Soumak Circles

Apparently, I just can’t get enough of Soumak.

Here’s my latest endeavor: Soumak Circles.

Circles being made with Soumak technique

Circles being made with Soumak technique

I didn’t actually set out to make a circle in Soumak. It just kind of happened. I was working on my postcard for the American Tapestry Alliance Postcard Exchange. The theme for the exchange was Here and T(here). We were randomly paired with another participant and given their email. The plan was to get to know each other and then create a tapestry postcard to send to them through regular mail service. I haven’t learned much about my postcard buddy - so I decided to focus on the Here and There from inside my studio since I couldn’t put it off any longer.

I’m certainly glad I didn’t wait until the last minute because it took me three tries to get it right!

Why Soumak Circles?

I sit at a table in my studio surrounded by yarn balls displayed on either side on my window most of the time as I weave. It’s positioned in such a way that I can see a little tree at the top of a hill perfectly framed in the window view. I call it my Studio Tree and it’s been a source of inspiration for me since I re-discovered tapestry almost 2 years ago. Here: inside my studio and There: outside.

Because the postcard was to be 5 by 7 inches, it didn’t allow for a lot of detail unless I wanted to weave with sewing thread at a fine sett. Which I didn’t.

First Try

My first attempt was very crude. I had an inkling of an idea and a cartoon to go on, but was not at all sure how to pull it off. I also didn’t have the right color for the studio walls, so I used a fairly firm knitting yarn that ended up looking pretty rustic. Well, that’s a polite word for it. Then I tried the little Soumak circles with whatever was in easy reach and just wasn’t happy with the results. I didn’t even try to weave the tree on that one.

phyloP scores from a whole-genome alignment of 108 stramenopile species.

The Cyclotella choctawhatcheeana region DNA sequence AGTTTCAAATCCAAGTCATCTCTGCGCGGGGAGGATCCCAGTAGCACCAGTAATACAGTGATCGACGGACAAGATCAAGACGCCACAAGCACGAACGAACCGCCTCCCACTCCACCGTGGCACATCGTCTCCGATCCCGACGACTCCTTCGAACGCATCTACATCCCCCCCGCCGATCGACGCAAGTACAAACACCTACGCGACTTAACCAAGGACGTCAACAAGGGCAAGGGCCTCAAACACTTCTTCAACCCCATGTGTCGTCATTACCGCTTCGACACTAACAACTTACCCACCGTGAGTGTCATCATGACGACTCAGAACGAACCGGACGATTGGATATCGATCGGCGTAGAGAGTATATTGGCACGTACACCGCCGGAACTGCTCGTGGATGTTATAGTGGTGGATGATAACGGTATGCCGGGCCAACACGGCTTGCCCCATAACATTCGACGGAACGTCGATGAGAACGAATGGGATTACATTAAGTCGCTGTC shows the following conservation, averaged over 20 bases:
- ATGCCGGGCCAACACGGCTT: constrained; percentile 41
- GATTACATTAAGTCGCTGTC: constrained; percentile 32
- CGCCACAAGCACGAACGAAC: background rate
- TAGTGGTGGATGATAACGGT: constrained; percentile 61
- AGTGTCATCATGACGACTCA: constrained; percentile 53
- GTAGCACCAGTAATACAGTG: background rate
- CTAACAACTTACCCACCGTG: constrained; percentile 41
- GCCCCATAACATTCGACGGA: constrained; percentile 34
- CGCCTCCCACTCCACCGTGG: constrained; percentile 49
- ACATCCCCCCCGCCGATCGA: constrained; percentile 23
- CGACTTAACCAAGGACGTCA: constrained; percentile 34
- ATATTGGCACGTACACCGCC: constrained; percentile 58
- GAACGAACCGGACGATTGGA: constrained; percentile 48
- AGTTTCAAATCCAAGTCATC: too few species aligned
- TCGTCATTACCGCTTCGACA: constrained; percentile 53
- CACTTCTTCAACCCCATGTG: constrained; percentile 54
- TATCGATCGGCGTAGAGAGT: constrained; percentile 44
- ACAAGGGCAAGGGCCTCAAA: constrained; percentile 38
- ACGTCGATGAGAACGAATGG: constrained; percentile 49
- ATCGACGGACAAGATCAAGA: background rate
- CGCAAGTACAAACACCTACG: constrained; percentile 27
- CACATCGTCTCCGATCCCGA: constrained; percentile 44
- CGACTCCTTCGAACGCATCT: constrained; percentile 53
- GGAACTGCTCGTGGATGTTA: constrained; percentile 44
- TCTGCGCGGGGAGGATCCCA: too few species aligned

Second Try

Second try was better. I changed the sett from 8EPI to 16EPI and split the warp for the background going under and over 2 instead of 1 warp thread. For the yarn balls, I used the Soumak technique and wrapped one strand of Faro yarn. I thought I had the balls worked out, but as I went along, I began to see that the ones in the beginning were looking more squared off than a circle, so I knew I needed to experiment more about the time I got to the window. I went ahead and finished it, feeling pretty confident I’d come up with the right formula for the rounded balls before finishing. I might have even used this one and embellished the tree after, but I didn’t like the high contrast in the joins. I actually cut the joins and told myself that “maybe” I could cover that up somehow and make it work. But in the end, I decided to do one more using slits instead of joins.


Third Try Really Was a Charm!

I’m happy with results. I especially like my studio tree, also done with the Soumak technique. I’m glad to have worked out a “formula” for the circles. Not so sure I’ll use them again any time soon, though.


The “Formula”?

As a quick explanation, I wrapped the center three warp threads with Soumak left to right for 5 rows, then 5 warp threads 10 rows, then 3 again for 5 more rows. I also ran the background weft behind the circles until even with the circles before going across.